VIP – Virtual Interactive Puppetry

The VIP project aims to create a user-friendly interface and portable technology system to allow disabled dancers and others with limited physical mobility to regain or construct a new sense of empowerment through virtual movement with puppets and people in real time and space. The system is modular, and has many different user outcomes and distribution opportunities. It is scaleable, and can be used in full or in part, depending on the total performance or experiential outcome desired.

• Construct a new performance environment and platform for virtual interactive puppetry: the CASS system (Collaborative Augmented Stage Set).
• Enable collaborative distributed performance over distance in synchronous and asynchronous modes.
• Create frameworks for collaborative awareness in distributed performance spaces linking audiences and performers.
• Apply multi-modal interfaces for capturing body expressions to be used for creating ‘liveness’ in telematic puppets.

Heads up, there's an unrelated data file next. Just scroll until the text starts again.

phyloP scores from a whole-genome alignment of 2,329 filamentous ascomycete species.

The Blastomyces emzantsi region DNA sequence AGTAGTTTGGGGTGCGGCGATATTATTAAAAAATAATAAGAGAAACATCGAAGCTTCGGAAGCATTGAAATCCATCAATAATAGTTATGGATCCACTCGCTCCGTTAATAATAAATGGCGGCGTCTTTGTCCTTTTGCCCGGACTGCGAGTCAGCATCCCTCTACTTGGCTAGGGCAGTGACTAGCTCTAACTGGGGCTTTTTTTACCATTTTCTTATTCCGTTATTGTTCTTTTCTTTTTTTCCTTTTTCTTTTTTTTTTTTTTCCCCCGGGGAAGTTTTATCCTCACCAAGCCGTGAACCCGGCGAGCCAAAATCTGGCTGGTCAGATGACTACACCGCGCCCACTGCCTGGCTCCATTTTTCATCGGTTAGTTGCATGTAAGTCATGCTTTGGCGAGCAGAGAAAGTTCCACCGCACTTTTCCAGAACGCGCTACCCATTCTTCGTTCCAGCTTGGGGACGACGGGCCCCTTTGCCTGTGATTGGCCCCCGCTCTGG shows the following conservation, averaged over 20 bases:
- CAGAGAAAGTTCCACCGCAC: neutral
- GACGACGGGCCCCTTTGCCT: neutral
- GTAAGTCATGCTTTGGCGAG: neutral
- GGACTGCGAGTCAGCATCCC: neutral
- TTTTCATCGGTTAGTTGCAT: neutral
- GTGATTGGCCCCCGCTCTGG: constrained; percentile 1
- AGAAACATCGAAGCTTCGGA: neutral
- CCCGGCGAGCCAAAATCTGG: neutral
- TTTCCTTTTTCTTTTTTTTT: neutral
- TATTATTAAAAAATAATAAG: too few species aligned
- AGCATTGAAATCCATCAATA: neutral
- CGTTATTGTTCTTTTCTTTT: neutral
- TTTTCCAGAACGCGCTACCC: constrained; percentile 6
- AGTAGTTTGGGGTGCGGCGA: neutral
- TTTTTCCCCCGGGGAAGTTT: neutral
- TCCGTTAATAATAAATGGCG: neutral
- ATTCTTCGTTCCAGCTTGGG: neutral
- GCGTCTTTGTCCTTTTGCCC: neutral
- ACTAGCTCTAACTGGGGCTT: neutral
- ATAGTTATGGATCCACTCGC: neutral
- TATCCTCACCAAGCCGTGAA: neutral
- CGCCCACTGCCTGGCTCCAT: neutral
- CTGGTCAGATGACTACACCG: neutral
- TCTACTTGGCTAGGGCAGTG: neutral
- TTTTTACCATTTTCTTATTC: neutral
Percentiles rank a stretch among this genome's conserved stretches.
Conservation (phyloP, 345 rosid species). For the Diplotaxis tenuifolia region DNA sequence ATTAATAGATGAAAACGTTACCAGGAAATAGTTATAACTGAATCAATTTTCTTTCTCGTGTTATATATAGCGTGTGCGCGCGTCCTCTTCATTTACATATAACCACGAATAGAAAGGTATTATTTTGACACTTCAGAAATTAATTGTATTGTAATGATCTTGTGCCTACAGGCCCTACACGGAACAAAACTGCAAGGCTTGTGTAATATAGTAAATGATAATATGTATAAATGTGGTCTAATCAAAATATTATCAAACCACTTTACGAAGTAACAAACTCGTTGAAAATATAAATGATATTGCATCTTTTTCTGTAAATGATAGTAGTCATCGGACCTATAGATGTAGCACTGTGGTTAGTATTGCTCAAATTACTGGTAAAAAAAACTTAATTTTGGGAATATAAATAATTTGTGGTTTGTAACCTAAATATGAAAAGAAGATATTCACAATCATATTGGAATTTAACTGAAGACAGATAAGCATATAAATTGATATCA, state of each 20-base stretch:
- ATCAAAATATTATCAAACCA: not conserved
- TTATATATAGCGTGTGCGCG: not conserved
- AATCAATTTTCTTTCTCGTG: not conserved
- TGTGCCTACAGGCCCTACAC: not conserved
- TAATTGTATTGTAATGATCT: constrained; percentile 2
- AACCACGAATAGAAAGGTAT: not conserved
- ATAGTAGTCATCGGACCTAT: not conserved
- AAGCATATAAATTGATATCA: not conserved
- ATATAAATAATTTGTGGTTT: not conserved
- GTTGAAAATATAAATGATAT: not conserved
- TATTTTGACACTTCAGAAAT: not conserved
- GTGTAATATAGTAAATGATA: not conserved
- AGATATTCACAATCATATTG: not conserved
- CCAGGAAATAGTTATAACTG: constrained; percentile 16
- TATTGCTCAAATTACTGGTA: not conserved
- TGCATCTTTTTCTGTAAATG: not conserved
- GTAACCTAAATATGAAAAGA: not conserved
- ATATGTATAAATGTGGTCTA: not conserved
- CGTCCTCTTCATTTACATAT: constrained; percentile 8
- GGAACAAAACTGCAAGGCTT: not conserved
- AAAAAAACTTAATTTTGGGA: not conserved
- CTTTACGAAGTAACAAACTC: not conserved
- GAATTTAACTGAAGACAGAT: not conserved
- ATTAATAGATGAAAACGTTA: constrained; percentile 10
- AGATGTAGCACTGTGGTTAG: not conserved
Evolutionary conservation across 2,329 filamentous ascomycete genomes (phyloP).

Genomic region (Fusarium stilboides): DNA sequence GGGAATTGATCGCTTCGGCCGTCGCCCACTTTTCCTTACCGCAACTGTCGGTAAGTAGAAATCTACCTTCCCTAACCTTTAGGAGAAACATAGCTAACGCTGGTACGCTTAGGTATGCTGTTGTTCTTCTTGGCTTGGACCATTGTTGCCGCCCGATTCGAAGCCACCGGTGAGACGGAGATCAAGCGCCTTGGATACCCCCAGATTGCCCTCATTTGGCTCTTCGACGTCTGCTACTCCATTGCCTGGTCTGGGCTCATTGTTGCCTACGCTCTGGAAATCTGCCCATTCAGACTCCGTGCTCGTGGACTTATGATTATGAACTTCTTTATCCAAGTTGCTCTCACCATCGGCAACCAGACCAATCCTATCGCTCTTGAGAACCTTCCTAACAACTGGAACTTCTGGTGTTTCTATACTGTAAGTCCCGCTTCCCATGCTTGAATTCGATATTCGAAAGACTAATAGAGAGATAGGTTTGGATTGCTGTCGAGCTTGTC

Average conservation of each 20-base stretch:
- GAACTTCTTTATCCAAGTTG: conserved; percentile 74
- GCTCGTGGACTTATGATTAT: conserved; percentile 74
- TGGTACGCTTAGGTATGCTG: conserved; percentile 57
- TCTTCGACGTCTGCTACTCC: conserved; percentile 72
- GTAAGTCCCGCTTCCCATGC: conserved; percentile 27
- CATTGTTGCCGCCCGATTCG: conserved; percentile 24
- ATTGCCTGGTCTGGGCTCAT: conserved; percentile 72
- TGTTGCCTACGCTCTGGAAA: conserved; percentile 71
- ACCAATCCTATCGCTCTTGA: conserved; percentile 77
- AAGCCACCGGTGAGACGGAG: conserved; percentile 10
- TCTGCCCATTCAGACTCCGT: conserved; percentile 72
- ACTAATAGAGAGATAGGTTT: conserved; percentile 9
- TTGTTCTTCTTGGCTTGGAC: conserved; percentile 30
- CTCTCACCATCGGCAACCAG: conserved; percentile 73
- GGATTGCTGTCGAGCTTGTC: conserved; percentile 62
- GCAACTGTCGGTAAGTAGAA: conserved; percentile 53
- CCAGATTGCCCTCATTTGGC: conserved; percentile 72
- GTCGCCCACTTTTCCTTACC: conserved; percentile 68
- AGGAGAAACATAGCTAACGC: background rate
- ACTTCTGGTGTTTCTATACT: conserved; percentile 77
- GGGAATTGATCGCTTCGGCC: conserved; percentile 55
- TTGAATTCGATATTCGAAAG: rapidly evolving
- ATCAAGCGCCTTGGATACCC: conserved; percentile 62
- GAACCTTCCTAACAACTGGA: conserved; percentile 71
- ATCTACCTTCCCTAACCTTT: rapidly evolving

• Develop a series of prototype systems enhancing visceral awareness and connections of performers and audiences, informing interaction and performance over distance.

The original planning of the project conceived of a sequence as follows:

  1. Puppeteering and playing with ‘input’ puppets generates motion and tactile information.
  2. Video-based gesture-capture tracks hand motions.
  3. Encoding and mapping onto a virtual actor (‘vactor’).
  4. Projection and re-embodiment of ‘vactor’ into a physical, full-size animatronic puppet.
  5. Performance with animatronic puppet in smart stage, testing collaborative awareness of participants at each VIP location.

The collaboration Partners in VIP early development included:
The SMARTlab Digital Media Institute , Jakub Segan of Bell Labs, Media Lab Europe, UCL VRCentre, CATlab NYU, FhG/FIT, UniS AI Lab/CVSSP, NYU Tisch School of the Arts, V2 Lab, and EPFL.

In the testing of ideas, the Butterfly Project was born. This project brought in a new collaboration partner, BBC Imagineering, and focussed in on the role of interactive music and dance with animated and robotic puppetry interfaces.

The collaboration team that brought the Butterfly Project and its first performance, the Flutterfugue, to life, was: The SMARTlab, NYU CATlab, MLE Dublin, and BBC Imagineering.

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